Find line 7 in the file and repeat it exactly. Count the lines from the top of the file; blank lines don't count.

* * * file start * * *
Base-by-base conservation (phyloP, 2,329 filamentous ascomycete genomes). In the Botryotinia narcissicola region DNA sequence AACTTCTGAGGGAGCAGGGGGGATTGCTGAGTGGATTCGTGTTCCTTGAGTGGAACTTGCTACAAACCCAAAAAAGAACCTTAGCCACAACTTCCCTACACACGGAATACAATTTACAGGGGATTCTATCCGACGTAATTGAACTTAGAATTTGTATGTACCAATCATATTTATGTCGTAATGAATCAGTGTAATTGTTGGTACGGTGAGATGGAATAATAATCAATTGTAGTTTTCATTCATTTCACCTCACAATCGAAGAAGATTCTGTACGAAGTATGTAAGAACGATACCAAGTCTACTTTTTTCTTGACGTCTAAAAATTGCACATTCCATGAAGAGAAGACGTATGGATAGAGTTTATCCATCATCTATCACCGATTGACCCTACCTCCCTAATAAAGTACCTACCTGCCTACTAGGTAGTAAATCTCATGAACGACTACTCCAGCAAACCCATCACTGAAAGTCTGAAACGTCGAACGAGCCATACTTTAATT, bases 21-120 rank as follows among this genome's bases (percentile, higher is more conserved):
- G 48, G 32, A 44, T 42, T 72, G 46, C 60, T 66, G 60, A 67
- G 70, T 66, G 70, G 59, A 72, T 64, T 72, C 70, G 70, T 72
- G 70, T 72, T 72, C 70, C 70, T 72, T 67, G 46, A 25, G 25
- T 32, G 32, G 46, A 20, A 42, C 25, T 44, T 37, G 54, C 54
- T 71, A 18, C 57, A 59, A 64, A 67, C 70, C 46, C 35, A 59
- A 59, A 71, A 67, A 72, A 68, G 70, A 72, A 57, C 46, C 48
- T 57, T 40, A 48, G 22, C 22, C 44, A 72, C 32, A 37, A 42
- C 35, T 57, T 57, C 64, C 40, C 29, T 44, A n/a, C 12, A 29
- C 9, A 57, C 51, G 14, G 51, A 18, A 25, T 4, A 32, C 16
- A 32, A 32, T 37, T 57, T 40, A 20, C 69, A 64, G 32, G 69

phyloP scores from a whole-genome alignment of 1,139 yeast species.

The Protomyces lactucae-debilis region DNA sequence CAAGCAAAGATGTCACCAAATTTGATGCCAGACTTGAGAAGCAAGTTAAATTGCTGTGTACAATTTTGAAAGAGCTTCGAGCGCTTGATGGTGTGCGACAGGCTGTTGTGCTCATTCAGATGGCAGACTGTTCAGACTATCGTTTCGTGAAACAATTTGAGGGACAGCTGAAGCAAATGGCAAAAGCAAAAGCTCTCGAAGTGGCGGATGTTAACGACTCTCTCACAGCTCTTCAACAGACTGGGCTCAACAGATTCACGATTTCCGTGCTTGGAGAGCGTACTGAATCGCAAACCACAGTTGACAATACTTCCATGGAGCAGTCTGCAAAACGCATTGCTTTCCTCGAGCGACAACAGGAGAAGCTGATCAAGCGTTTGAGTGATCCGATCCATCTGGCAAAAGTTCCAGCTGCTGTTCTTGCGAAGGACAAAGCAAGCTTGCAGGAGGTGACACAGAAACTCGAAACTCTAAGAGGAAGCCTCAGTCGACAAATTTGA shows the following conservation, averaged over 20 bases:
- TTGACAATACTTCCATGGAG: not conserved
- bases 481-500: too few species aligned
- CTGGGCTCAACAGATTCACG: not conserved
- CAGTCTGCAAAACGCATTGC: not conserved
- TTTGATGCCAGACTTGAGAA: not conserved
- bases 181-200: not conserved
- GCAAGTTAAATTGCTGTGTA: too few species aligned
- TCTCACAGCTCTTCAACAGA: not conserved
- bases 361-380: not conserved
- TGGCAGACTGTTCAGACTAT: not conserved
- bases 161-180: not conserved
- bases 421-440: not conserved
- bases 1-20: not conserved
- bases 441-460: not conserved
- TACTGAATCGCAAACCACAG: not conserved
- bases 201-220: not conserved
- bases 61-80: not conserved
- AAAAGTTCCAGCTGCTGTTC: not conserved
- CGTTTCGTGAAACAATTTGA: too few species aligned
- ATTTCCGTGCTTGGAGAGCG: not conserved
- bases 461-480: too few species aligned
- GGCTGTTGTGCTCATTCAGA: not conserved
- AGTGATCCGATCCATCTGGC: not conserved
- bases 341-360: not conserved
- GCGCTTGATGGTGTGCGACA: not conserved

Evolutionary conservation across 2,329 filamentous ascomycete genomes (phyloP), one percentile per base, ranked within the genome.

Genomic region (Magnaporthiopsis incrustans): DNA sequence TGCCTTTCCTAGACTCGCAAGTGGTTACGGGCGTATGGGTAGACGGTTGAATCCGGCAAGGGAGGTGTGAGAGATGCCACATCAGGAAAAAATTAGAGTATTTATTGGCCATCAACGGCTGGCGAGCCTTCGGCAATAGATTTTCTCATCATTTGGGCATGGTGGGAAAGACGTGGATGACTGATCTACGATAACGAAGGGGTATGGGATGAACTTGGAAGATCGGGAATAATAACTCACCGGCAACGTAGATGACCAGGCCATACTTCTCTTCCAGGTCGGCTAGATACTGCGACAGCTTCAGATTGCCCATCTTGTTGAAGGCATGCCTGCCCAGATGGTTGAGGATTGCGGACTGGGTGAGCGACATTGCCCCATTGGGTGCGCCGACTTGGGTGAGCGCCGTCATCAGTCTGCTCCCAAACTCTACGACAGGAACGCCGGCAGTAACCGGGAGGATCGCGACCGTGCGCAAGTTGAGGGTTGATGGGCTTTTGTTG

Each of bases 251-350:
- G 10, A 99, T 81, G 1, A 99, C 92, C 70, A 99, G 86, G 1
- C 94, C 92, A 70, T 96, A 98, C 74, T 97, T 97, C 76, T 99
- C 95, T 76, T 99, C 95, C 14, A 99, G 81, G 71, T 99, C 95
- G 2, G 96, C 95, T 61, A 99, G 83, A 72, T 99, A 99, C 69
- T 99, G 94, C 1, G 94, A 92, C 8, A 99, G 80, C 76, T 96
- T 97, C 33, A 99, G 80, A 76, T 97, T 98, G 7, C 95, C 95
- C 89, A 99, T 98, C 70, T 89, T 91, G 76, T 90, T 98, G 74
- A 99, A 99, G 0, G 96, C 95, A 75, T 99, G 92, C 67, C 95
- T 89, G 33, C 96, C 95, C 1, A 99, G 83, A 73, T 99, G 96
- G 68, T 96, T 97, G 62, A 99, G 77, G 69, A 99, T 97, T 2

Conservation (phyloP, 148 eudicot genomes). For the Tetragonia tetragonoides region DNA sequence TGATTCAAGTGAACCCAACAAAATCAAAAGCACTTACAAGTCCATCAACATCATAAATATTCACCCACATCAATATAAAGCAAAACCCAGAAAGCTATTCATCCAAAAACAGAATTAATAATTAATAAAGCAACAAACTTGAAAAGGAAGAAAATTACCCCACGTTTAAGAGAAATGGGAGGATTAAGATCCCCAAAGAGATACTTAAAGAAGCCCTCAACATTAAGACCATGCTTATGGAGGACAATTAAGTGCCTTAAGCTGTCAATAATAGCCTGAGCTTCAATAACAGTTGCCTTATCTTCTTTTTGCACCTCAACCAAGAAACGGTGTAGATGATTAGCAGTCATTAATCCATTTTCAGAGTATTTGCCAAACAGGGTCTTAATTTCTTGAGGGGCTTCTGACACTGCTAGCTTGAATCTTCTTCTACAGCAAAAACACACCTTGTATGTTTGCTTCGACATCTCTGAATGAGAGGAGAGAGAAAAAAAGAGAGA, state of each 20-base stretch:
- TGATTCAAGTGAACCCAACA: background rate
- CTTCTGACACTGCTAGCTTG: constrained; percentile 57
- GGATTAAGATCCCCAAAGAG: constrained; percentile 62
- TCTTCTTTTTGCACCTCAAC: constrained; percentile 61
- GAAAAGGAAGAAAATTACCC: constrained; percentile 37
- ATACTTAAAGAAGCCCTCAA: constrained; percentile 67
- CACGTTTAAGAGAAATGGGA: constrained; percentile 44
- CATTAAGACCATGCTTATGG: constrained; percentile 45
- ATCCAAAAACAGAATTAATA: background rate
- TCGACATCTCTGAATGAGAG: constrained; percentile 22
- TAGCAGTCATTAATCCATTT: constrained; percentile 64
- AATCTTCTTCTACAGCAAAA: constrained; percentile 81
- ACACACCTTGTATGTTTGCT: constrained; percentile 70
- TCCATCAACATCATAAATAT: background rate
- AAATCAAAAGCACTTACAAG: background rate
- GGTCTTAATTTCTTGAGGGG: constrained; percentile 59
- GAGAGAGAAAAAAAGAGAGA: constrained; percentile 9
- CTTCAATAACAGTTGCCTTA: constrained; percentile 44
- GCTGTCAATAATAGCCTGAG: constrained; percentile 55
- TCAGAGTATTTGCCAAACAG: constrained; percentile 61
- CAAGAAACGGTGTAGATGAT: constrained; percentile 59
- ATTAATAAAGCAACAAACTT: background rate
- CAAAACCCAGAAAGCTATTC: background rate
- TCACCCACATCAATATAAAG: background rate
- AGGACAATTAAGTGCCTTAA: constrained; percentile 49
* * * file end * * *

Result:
- A 59, A 71, A 67, A 72, A 68, G 70, A 72, A 57, C 46, C 48